One of the ways that many food service businesses are keeping the lights on is by keeping the front door closed and meeting customer demand at street level with curbside delivery or drive-through services. To support secure walk-up order and payment transactions at the restaurant, the wireless network can be extended to a broader physical footprint of the business. Business owners need to ensure the privacy of customer payment card data in compliance with industry standards like the Payment Card Industry Data Security Standard (PCI DSS). At the same time, restaurants must restrict unauthorized access to other parts of their business from patrons or other outsiders.
For off-lot satellite locations—such as food trucks, expanded service pickup points, or distributed branch restaurant locations—restaurants may need to share both networking and security capabilities across a broader geographic area.
nnFortinet Secure SD-Branch consolidates networking and security capabilities into a
single solution that provides seamless protection for distributed organizations.
The Fortinet Secure SD-Branch solution covers all critical exposures, from the WAN edge, to the branch access layer, to a full spectrum of endpoint devices. It extends Fortinet Secure SD-WAN capabilities across wired and wireless networks while simplifying branch infrastructure management.
PROTECTING THE EXPANDED CLOUD ATTACK SURFACE
In order to meet the needs of their customers, restaurants have scaled up their cloud presence to support mobile applications, order-ahead, customer analytics, and more. Even those business that had invested heavily in the cloud before have seen an influx in traffic that may test the limits of their cloud infrastructure. This is where restaurants will need to focus.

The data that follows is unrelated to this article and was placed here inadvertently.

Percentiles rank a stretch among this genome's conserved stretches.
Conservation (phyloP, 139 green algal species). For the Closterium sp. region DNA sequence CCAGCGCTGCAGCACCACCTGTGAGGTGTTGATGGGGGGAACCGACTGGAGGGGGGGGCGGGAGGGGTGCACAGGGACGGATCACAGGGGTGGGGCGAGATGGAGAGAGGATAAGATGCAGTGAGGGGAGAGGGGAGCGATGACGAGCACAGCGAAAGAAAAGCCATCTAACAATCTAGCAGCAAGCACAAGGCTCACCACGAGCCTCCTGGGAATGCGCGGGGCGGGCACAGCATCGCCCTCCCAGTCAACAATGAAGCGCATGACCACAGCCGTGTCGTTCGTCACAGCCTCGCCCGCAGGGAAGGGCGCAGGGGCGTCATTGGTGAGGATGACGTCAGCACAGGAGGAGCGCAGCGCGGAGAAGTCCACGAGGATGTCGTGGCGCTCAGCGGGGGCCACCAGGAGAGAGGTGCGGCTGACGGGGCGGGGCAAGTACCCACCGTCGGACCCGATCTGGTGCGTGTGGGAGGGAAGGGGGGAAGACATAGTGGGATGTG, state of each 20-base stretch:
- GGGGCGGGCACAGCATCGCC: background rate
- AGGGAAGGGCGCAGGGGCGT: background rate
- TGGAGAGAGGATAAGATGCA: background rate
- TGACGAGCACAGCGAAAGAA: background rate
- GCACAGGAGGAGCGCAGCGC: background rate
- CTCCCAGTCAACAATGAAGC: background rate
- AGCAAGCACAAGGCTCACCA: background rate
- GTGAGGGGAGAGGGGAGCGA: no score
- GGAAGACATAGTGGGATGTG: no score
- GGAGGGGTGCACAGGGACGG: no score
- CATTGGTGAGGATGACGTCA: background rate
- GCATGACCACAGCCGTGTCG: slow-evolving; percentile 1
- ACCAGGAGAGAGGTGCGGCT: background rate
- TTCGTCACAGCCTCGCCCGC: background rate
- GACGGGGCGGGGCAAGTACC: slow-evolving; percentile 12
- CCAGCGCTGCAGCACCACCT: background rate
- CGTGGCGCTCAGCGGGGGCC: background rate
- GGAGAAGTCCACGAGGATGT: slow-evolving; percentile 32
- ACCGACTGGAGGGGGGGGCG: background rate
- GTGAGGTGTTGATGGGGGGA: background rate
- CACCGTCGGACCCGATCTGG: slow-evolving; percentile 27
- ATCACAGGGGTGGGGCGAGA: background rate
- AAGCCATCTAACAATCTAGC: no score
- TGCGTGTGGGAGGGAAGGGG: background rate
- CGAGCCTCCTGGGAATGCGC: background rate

- nnFortiADC application delivery controller (in combination with a FortiGate) can provide the necessary cloud load-balancing to ensure availability.
- nnFortiWeb web application firewalls (WAFs) secure sensitive data and access to web
- front ends.
- nnFortiCWP cloud workload protection ensures availability and security of critical workloads.
DEPLOY AND SECURE EXPANDED RESTAURANT SERVICES WITH FORTINET
Within the new normal of keeping businesses afloat, much has changed and will continue to change about the way retail transactions occur. The ability to provide safe and satisfying customer experiences is paramount. By embracing new digital innovations for extended customer service, restaurants can maintain the viability of their businesses in these difficult times. In this pursuit, Fortinet is helping restaurants securely scale their networks to help feed the population and keep everyone safe from unnecessary public exposure.
1 “Coronavirus Information and Resources,” National Restaurant Association, May 4, 2020.
2 Rory Crawford, “Restaurant Profitability and Failure Rates: What You Need to Know,” Modern Restaurant Management, April 11, 2019.
3 Breck Hapner, “Beating The Odds: Surviving COVID-19 In The Digital Food Space,” Fast Casual, April 2, 2020.
5 “How to manage the cyber-risks of coronavirus COVID-19,” PwC, April 3, 2020.
6 Nirav Shah, “Why Network Segmentation Matters,” Fortinet, March 5, 2020.
7 “Fortinet Receives Second Consecutive NSS Labs Recommended Rating in SD-WAN Group Test Report,” Fortinet, June 19, 2019.
8 Zeus Kerravala, “How SD-Branch addresses today’s network security concerns,” Network World, August 12, 2019.